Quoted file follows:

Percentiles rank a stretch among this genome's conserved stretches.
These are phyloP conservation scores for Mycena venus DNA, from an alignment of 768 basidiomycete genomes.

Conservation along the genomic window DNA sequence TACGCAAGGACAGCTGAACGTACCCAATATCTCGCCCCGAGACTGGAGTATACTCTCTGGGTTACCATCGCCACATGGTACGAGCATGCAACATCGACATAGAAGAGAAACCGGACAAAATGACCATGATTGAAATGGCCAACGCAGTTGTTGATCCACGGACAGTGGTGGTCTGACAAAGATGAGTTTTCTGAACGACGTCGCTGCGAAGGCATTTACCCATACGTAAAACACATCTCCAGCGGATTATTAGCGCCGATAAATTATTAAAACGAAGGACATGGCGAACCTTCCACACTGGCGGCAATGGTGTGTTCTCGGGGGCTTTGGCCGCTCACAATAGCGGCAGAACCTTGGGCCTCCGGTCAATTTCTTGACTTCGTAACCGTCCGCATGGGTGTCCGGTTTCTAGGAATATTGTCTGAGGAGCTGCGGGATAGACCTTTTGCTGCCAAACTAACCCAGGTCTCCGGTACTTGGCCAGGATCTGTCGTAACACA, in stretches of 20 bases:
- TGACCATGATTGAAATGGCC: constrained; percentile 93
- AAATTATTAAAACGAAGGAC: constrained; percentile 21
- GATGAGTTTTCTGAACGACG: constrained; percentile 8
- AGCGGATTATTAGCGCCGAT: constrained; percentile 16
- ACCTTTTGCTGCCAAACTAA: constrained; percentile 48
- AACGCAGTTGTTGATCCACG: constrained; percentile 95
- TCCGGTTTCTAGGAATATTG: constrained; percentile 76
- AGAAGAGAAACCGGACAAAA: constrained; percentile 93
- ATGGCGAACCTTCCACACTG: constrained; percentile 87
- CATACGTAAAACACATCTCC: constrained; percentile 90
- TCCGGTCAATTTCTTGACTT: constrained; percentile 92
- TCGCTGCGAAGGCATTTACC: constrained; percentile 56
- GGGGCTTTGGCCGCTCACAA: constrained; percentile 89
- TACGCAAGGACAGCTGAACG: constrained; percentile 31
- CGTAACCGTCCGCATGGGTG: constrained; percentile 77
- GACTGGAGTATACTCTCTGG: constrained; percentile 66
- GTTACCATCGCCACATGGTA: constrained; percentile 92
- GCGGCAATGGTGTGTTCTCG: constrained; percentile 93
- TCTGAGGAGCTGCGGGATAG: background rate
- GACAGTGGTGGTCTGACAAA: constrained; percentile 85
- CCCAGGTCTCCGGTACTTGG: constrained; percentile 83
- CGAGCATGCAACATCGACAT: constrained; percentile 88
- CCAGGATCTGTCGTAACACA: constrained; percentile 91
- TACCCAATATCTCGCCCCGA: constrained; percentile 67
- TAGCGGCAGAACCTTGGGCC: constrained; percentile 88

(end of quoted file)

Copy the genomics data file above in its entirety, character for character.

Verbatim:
Percentiles rank a stretch among this genome's conserved stretches.
These are phyloP conservation scores for Mycena venus DNA, from an alignment of 768 basidiomycete genomes.

Conservation along the genomic window DNA sequence TACGCAAGGACAGCTGAACGTACCCAATATCTCGCCCCGAGACTGGAGTATACTCTCTGGGTTACCATCGCCACATGGTACGAGCATGCAACATCGACATAGAAGAGAAACCGGACAAAATGACCATGATTGAAATGGCCAACGCAGTTGTTGATCCACGGACAGTGGTGGTCTGACAAAGATGAGTTTTCTGAACGACGTCGCTGCGAAGGCATTTACCCATACGTAAAACACATCTCCAGCGGATTATTAGCGCCGATAAATTATTAAAACGAAGGACATGGCGAACCTTCCACACTGGCGGCAATGGTGTGTTCTCGGGGGCTTTGGCCGCTCACAATAGCGGCAGAACCTTGGGCCTCCGGTCAATTTCTTGACTTCGTAACCGTCCGCATGGGTGTCCGGTTTCTAGGAATATTGTCTGAGGAGCTGCGGGATAGACCTTTTGCTGCCAAACTAACCCAGGTCTCCGGTACTTGGCCAGGATCTGTCGTAACACA, in stretches of 20 bases:
- TGACCATGATTGAAATGGCC: constrained; percentile 93
- AAATTATTAAAACGAAGGAC: constrained; percentile 21
- GATGAGTTTTCTGAACGACG: constrained; percentile 8
- AGCGGATTATTAGCGCCGAT: constrained; percentile 16
- ACCTTTTGCTGCCAAACTAA: constrained; percentile 48
- AACGCAGTTGTTGATCCACG: constrained; percentile 95
- TCCGGTTTCTAGGAATATTG: constrained; percentile 76
- AGAAGAGAAACCGGACAAAA: constrained; percentile 93
- ATGGCGAACCTTCCACACTG: constrained; percentile 87
- CATACGTAAAACACATCTCC: constrained; percentile 90
- TCCGGTCAATTTCTTGACTT: constrained; percentile 92
- TCGCTGCGAAGGCATTTACC: constrained; percentile 56
- GGGGCTTTGGCCGCTCACAA: constrained; percentile 89
- TACGCAAGGACAGCTGAACG: constrained; percentile 31
- CGTAACCGTCCGCATGGGTG: constrained; percentile 77
- GACTGGAGTATACTCTCTGG: constrained; percentile 66
- GTTACCATCGCCACATGGTA: constrained; percentile 92
- GCGGCAATGGTGTGTTCTCG: constrained; percentile 93
- TCTGAGGAGCTGCGGGATAG: background rate
- GACAGTGGTGGTCTGACAAA: constrained; percentile 85
- CCCAGGTCTCCGGTACTTGG: constrained; percentile 83
- CGAGCATGCAACATCGACAT: constrained; percentile 88
- CCAGGATCTGTCGTAACACA: constrained; percentile 91
- TACCCAATATCTCGCCCCGA: constrained; percentile 67
- TAGCGGCAGAACCTTGGGCC: constrained; percentile 88